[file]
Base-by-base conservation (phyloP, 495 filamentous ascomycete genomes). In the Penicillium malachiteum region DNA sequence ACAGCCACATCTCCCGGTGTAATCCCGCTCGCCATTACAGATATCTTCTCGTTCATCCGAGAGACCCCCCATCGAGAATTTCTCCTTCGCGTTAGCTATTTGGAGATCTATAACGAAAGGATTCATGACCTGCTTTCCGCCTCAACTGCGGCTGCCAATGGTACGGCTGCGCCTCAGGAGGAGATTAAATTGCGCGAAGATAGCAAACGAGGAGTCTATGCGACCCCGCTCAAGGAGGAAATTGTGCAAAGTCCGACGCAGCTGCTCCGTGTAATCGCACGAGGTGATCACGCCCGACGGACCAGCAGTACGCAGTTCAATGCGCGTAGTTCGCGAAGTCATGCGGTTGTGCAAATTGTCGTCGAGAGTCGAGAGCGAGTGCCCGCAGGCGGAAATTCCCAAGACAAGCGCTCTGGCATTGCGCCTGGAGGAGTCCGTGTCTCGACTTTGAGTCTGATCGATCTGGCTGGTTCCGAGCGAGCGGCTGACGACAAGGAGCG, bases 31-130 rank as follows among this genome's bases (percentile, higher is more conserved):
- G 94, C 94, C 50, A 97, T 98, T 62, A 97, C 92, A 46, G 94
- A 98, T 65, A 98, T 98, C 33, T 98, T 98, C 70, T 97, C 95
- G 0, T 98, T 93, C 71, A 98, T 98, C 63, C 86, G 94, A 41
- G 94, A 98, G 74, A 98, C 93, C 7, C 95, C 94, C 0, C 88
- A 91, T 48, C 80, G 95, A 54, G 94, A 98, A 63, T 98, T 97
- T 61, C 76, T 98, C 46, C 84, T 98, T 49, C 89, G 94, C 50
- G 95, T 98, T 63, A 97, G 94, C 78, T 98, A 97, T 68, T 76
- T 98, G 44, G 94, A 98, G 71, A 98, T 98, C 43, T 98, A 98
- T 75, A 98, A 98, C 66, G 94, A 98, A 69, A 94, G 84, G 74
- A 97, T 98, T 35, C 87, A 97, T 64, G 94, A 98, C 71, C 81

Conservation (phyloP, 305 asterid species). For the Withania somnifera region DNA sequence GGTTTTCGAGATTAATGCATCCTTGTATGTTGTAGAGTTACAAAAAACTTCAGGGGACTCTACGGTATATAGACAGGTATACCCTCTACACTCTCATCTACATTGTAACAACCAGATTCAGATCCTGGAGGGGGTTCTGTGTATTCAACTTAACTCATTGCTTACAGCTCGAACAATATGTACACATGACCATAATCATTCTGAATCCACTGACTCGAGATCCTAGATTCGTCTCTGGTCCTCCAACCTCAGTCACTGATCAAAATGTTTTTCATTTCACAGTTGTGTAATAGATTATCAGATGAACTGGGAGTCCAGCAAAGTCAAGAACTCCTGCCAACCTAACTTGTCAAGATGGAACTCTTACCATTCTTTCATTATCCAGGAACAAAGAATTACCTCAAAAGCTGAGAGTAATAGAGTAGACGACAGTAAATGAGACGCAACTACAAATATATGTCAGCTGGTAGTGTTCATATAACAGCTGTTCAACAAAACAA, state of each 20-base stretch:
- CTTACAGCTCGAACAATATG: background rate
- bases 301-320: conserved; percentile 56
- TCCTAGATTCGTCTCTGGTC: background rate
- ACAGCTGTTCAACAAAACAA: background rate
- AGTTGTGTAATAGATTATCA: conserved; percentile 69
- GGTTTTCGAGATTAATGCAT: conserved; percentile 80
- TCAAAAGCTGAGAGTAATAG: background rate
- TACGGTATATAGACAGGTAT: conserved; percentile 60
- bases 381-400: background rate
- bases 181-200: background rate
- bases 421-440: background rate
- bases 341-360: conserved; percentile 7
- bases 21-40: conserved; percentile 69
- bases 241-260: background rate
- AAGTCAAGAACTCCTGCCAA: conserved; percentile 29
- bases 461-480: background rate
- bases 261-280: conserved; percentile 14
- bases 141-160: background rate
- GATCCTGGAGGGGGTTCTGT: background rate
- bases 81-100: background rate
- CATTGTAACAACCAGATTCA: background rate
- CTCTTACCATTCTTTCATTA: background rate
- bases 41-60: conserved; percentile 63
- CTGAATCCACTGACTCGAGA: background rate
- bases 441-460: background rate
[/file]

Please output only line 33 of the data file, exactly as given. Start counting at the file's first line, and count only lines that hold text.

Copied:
- CATTGTAACAACCAGATTCA: background rate